After coronavirus and power shutoff, heatwave grips California

The temperature in Death Valley broke new records on Sunday as California grappled with the heatwave amid the coronavirus pandemic.

Voluntarily conserve energy"

After large scale power cut and a serious coronavirus outbreak, Californians are now grappling with a heatwave which is reportedly worst in decades. People have been told to "voluntarily conserve energy" amid the record-breaking heatwave.


Death Valley sizzles

Temperatures in Death Valley in eastern California surged to 49 degrees on Sunday as the state grappled with the new hurdle amid the coronavirus pandemic. The National Weather Service said that it is the first time since 1913 that Death Valley has reached 130F.  

In July 2013, it last reached 129F.  If valid, it would be the hottest August temperature at the site by 3F, it added.


Turnoff unnecessary lights and unplug electrical devices

The heatwave has been causing strain on supplies amid powercuts and the pandemic as California's Independent System Operator(ISO) warned of more outrages.

The ISO has warned residents to keep a fixed level of air conditioners and turnoff unnecessary lights and unplug electrical devices.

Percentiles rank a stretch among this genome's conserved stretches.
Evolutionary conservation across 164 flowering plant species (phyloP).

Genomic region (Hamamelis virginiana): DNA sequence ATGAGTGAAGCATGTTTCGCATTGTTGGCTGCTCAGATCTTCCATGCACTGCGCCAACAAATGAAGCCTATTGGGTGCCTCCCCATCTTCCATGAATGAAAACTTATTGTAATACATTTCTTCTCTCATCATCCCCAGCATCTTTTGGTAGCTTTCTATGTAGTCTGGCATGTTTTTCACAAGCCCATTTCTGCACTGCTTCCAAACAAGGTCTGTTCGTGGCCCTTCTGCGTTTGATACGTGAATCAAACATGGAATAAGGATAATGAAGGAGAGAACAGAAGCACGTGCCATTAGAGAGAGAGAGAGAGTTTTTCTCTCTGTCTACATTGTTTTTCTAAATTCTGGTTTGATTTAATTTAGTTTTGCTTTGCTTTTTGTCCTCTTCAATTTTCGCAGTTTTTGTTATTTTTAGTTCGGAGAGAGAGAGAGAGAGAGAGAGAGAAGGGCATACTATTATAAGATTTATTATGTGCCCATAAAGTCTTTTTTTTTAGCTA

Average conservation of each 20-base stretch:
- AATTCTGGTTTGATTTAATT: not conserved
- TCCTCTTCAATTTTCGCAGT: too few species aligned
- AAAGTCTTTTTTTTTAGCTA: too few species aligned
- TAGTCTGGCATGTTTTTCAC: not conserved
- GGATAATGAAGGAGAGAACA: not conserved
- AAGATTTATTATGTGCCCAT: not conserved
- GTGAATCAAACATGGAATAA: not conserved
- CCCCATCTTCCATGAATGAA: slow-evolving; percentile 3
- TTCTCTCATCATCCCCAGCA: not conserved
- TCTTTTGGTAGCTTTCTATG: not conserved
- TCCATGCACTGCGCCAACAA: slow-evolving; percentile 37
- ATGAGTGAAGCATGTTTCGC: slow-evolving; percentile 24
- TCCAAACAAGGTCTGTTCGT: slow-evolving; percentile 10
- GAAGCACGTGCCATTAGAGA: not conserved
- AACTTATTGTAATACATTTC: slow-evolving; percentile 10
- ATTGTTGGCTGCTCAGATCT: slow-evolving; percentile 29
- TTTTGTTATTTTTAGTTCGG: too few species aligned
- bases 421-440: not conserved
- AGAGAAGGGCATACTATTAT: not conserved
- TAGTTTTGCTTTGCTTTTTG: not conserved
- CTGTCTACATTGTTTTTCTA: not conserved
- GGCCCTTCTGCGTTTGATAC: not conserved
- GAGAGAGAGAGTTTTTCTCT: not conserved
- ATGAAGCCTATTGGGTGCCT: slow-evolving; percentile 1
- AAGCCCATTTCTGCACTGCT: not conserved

High-pressure system in Arizona

The heatwave has been further exacerbated due to strong high-pressure system in Arizona and fire conditions in the western part, according to forecasters.


Rolling blackout

California issued the first "rolling blackout" since 2001 as the heatwave continued in western United States as demand for electricity continued to skyrocket.

According to a US agency, heat kills over 600 people in the US every year.


Rising temperatures worldwide

According to American Meteorological Society (BAMS), last year was one of the three warmest on record, with glaciers melting, sea levels rising and a spate of wildfires, heatwaves and droughts.

The BAMS annual State of the Climate Report, by 528 climate scientists from 61 countries, said only 2015 and 2016 were hotter than 2019, based on records dating to the mid- to late 1800s


Not just US, Paris suffers heatwave

Not just the US, France extended its red weather warning in northern regions -- including Paris -- by 24 hours and updated its advice for other parts of the country as a heatwave took hold.

Weather authority had said last week that temperatures of between 35 and 39 degrees were expected from the east to the west, with highs topping 40 degrees Celsius locally.


Heatwave in Europe

As sun-seekers flocked to beaches Saturday as parts of western Europe baked in heatwave, authorities urged people to avoid crowded areas and keep wearing their masks over concerns at rising numbers of coronavirus cases.

Britain recorded its hottest August day in 17 years, at 36.4 degrees Celsius (97.5 Fahrenheit), much of its southern coastline was packed with visitors, many of whom had been forced to abandon foreign holidays because of COVID-19 travel restrictions.



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